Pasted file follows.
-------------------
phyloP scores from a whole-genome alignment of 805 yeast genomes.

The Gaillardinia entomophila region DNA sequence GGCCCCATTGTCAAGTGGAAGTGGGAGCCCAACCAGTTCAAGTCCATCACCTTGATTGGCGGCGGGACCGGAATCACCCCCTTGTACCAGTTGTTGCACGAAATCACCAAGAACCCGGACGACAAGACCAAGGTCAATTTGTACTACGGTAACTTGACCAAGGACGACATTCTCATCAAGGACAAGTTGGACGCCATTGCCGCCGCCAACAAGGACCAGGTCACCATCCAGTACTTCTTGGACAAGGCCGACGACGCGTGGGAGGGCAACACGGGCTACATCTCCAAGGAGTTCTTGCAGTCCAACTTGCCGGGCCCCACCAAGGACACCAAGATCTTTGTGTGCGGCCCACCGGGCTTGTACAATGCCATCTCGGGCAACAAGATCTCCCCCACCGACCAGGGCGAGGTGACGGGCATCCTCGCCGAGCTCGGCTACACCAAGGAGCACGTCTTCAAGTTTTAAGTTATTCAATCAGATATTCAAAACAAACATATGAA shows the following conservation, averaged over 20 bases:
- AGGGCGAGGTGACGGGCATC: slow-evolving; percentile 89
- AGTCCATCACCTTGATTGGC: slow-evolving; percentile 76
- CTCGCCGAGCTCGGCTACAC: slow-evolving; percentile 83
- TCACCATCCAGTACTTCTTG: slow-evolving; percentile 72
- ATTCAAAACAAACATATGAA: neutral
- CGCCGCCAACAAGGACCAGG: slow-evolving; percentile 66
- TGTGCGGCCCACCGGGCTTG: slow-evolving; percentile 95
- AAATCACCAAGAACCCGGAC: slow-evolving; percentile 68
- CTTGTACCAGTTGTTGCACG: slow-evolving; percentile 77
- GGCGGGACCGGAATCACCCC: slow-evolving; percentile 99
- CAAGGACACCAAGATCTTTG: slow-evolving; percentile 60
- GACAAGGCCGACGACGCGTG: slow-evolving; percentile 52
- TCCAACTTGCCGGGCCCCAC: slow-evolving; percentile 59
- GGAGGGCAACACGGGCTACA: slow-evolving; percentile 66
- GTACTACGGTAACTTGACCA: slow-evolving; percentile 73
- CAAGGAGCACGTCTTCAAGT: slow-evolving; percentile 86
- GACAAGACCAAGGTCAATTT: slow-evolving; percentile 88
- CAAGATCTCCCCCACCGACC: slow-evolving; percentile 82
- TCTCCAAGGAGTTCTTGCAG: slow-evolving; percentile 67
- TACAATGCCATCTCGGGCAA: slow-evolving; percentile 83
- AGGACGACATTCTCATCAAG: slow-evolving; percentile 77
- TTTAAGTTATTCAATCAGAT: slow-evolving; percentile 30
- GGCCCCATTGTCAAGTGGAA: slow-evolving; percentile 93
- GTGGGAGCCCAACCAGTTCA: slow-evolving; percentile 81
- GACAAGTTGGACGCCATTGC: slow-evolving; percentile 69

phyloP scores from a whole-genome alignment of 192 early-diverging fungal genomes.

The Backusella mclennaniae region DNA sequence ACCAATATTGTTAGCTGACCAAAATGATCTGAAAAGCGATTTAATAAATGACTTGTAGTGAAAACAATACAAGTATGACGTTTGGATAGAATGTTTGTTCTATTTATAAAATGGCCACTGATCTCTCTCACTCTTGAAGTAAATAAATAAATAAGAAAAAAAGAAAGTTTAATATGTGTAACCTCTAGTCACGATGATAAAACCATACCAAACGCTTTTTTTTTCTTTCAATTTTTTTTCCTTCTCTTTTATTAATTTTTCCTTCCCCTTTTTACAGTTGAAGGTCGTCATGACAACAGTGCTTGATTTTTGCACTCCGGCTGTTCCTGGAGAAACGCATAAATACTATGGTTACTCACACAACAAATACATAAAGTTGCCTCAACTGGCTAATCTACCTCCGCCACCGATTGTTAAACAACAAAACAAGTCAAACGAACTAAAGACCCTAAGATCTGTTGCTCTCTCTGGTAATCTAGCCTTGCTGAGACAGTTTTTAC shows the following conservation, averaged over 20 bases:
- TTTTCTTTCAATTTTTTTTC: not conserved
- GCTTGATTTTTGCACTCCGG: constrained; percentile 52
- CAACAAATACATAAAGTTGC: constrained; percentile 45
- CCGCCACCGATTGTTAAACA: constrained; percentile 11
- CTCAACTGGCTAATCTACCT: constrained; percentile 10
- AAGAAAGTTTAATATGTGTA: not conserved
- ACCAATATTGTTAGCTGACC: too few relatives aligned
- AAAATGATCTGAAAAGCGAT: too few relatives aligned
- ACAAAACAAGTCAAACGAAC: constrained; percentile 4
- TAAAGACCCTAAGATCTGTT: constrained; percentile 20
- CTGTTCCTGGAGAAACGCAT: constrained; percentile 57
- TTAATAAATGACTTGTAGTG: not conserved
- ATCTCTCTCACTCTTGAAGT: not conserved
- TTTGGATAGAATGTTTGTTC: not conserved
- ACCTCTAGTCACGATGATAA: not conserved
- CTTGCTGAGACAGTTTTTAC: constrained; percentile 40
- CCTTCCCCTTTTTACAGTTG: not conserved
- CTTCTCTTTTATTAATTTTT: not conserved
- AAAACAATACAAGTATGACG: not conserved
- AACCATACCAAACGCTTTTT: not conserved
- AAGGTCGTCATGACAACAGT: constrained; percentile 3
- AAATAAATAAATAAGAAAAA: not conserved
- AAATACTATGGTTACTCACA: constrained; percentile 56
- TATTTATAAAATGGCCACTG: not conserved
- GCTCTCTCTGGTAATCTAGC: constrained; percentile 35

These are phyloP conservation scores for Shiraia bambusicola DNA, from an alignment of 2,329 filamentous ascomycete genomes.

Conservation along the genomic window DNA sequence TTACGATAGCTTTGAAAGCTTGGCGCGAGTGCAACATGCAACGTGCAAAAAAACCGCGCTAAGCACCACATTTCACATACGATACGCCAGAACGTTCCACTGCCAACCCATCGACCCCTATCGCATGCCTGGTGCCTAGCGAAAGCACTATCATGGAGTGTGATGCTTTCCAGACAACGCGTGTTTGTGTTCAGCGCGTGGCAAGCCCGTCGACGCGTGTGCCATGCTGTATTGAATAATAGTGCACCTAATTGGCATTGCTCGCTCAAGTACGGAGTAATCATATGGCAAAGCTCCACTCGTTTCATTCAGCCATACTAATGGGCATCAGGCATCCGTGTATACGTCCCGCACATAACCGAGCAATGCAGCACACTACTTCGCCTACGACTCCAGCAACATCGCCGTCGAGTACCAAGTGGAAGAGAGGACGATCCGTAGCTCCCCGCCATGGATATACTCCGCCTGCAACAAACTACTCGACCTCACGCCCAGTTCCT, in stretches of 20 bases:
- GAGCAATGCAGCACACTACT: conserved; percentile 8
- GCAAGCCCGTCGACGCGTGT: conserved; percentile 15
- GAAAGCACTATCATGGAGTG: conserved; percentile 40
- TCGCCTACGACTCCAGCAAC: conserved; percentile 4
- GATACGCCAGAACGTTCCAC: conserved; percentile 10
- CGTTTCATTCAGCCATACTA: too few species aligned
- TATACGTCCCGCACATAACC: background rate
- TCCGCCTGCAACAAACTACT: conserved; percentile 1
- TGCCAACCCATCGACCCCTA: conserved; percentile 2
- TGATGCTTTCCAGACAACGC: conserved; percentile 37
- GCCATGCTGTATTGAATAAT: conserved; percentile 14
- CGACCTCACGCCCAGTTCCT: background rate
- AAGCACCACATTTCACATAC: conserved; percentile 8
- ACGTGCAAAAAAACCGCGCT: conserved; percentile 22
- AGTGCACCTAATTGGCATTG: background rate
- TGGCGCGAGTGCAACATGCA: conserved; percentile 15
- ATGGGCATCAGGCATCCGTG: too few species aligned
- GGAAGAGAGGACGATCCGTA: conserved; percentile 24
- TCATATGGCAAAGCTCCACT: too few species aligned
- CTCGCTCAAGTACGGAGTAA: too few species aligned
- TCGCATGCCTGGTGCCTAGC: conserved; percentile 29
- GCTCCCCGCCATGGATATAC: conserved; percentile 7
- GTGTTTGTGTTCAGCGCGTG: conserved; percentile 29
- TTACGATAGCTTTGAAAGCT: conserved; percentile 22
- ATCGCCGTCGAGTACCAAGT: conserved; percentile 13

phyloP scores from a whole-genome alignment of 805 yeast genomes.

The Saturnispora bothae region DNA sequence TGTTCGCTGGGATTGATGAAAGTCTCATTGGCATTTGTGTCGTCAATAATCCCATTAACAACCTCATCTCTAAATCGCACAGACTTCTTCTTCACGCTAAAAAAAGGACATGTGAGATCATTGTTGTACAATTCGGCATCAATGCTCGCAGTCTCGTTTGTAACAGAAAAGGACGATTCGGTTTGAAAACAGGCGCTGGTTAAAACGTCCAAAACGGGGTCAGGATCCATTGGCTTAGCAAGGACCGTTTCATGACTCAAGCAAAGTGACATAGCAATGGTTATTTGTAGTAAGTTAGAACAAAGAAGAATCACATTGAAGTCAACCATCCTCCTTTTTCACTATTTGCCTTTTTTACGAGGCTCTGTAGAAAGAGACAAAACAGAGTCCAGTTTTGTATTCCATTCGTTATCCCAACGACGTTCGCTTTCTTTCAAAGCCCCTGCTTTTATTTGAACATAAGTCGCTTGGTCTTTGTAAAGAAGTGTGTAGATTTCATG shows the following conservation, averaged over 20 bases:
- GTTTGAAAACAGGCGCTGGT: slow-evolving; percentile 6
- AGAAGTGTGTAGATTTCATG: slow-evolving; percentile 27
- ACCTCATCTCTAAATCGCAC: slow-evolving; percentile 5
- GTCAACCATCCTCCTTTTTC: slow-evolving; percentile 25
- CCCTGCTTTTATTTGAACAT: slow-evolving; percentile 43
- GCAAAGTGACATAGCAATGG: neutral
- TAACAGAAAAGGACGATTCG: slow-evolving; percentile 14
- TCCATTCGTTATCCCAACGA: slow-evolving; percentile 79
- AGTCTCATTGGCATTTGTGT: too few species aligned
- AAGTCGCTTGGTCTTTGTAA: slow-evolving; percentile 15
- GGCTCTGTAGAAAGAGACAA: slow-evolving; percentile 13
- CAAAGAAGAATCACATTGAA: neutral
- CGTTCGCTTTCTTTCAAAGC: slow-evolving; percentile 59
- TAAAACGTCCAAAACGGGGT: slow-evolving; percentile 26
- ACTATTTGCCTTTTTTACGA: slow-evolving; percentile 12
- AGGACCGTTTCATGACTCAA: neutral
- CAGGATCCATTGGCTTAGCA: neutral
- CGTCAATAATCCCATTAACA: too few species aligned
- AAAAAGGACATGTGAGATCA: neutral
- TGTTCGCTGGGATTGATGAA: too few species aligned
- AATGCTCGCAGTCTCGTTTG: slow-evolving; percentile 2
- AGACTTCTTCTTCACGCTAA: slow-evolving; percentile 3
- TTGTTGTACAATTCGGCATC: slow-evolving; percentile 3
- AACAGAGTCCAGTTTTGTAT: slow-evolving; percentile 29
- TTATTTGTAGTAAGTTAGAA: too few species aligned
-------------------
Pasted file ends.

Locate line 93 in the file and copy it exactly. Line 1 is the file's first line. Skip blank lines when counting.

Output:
- AAGTCGCTTGGTCTTTGTAA: slow-evolving; percentile 15